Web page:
I do not know of another case of divided government resulting from a presidential runoff election where the assembly had been elected concurrent to the presidential first round.

This was a very unusual election season in Peru. Governing may be a challenge, and divided government may yield some upcoming reminders that the Peruvian system actually is semi-presidential.


* By comparison, the recent election in Austria was practically a landslide.

** The spelling is a play on Pedro Pablo Kaczynski’s initials.

Runoff comebacks

In light of the Austrian presidential runoff election this past Sunday, the question arises: how common is it for the first-round leader to be defeated in the runoff? I can’t claim to have a specific quantitative answer to this question. However, I do have a graph that I prepared some years ago that helps contextualize the Austrian case.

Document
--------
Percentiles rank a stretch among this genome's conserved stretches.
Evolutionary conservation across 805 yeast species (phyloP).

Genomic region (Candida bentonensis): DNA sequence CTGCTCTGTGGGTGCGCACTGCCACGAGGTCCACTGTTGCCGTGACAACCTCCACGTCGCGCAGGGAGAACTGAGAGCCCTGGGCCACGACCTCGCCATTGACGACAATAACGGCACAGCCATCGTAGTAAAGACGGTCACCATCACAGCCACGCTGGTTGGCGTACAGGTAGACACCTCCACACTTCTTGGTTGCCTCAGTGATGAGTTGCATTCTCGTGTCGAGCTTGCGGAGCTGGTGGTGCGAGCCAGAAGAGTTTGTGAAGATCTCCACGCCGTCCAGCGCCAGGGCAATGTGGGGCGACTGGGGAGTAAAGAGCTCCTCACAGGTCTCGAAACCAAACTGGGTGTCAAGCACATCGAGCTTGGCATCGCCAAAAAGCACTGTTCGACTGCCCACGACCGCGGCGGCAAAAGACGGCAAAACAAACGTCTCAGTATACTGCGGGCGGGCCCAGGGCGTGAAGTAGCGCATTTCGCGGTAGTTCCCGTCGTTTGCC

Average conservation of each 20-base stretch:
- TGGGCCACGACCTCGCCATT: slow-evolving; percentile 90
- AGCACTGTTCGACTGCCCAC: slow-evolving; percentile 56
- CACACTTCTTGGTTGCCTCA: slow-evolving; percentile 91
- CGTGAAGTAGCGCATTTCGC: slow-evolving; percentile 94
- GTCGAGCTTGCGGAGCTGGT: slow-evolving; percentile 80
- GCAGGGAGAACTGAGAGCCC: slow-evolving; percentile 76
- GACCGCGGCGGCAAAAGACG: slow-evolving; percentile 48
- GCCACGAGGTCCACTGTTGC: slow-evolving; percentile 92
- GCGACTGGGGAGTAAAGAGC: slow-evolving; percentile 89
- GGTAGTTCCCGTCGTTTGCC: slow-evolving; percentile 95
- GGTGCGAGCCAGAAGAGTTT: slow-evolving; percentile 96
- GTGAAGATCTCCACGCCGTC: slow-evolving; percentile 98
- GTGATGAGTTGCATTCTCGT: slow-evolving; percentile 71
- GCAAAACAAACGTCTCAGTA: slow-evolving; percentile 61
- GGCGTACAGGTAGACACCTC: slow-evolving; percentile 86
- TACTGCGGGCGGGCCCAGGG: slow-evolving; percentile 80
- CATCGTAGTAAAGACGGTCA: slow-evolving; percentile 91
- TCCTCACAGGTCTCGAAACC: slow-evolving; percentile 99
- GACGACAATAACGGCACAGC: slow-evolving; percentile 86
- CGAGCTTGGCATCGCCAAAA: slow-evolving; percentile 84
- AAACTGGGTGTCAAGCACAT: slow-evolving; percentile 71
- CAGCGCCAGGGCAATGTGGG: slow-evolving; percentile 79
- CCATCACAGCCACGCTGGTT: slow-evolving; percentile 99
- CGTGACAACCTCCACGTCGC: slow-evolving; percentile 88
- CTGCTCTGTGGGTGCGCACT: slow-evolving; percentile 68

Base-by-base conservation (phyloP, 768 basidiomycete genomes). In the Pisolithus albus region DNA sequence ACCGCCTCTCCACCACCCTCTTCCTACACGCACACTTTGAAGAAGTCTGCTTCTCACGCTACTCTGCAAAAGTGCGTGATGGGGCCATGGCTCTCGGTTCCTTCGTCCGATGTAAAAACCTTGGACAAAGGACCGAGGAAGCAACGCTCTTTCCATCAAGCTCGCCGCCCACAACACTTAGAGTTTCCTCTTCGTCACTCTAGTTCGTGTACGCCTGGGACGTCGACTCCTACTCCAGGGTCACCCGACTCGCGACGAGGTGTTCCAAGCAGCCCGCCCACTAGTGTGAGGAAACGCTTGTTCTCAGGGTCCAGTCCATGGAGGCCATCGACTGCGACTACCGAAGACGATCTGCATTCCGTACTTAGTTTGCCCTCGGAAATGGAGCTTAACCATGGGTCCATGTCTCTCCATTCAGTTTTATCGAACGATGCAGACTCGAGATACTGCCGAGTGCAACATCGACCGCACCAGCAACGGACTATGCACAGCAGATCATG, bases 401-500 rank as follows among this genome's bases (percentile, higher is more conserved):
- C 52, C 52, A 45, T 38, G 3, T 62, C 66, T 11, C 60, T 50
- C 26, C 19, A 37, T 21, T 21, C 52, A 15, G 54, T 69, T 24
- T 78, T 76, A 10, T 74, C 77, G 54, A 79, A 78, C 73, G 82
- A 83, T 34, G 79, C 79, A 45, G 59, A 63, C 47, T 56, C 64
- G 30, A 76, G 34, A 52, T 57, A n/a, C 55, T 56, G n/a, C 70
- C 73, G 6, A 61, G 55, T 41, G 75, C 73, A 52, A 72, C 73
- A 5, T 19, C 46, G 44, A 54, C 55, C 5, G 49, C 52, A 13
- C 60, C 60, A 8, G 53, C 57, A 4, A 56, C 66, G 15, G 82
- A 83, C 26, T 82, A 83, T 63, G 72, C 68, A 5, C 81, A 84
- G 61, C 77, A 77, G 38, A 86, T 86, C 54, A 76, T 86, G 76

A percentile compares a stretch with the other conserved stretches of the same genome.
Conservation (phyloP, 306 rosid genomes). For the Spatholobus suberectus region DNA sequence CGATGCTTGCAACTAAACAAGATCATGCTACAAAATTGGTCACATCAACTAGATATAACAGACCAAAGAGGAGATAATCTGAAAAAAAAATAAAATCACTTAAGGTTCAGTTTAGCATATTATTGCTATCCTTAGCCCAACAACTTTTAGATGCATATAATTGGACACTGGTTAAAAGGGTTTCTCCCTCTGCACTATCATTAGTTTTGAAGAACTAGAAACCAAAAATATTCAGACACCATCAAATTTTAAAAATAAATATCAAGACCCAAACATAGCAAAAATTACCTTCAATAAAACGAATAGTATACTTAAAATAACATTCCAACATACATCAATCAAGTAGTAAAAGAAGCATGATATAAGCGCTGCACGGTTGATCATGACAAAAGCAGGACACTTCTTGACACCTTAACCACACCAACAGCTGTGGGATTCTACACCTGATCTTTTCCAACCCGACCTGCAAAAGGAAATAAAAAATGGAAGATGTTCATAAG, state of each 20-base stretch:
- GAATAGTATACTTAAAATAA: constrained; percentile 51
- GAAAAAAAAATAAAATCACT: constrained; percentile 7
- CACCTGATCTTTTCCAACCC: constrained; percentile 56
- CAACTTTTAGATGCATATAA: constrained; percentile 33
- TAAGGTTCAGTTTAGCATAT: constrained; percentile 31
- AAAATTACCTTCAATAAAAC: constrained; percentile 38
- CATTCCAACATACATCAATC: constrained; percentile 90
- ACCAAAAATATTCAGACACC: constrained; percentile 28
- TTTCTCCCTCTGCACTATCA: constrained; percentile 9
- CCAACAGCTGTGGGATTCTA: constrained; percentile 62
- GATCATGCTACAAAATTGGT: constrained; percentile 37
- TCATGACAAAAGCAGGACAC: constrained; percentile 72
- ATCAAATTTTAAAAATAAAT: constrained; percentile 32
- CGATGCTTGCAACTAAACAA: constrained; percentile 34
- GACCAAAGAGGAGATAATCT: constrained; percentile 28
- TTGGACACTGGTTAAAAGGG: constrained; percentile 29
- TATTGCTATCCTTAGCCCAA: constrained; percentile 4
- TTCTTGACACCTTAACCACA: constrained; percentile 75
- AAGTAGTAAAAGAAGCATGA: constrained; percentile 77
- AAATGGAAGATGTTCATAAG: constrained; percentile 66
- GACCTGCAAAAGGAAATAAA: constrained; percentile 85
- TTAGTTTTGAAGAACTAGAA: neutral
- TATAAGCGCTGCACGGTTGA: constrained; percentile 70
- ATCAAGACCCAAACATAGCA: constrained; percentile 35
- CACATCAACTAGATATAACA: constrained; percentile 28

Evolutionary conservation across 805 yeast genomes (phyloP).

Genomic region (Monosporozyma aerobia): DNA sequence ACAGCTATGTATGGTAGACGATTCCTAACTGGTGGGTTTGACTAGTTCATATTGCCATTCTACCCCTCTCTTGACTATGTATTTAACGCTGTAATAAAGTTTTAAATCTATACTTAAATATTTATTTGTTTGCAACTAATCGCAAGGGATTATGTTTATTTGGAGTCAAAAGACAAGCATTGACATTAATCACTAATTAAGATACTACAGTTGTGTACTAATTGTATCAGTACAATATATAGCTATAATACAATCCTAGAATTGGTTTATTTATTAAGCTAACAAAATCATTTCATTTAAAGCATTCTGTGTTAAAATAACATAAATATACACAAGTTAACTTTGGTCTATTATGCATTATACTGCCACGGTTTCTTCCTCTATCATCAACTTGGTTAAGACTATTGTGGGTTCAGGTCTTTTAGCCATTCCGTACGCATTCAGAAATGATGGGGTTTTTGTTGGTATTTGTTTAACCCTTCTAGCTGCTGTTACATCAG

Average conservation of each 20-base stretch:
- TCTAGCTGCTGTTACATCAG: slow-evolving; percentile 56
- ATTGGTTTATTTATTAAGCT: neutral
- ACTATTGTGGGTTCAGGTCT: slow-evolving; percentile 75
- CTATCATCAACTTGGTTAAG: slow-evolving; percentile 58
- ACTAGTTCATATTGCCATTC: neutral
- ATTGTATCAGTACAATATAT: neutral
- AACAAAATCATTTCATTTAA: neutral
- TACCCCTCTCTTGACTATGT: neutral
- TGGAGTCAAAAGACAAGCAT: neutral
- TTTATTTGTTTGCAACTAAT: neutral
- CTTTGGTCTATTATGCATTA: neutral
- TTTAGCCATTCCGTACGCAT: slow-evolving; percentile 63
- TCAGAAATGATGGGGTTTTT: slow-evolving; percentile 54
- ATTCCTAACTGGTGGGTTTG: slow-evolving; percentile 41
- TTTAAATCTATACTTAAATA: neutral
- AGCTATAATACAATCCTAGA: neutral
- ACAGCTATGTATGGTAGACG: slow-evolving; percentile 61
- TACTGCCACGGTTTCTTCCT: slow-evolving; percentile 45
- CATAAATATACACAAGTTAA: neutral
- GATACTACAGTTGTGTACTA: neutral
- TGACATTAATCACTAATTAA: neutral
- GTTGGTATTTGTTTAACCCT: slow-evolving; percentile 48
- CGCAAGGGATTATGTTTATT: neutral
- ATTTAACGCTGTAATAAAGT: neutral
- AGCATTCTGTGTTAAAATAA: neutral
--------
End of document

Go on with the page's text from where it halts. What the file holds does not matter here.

The original graph has only Latin American cases, and ends around 2006. In the version posted here, I add the Austrian election and another prominent example from Europe: Portugal (1986). The x-axis shows the vote percentage of the candidate who came in first in the first round, while the y-axis is the second candidate’s vote percentage. A triangle indicates cases in which the second-place candidate came back to win the runoff.

majority_graph w Austria//

The vertical grey line is at 50%. Obviously, if the first round result is to the right of this line, there is no comeback possible because the threshold for victory was met in the first round. The diagonal grey line marks equality between the top two candidates.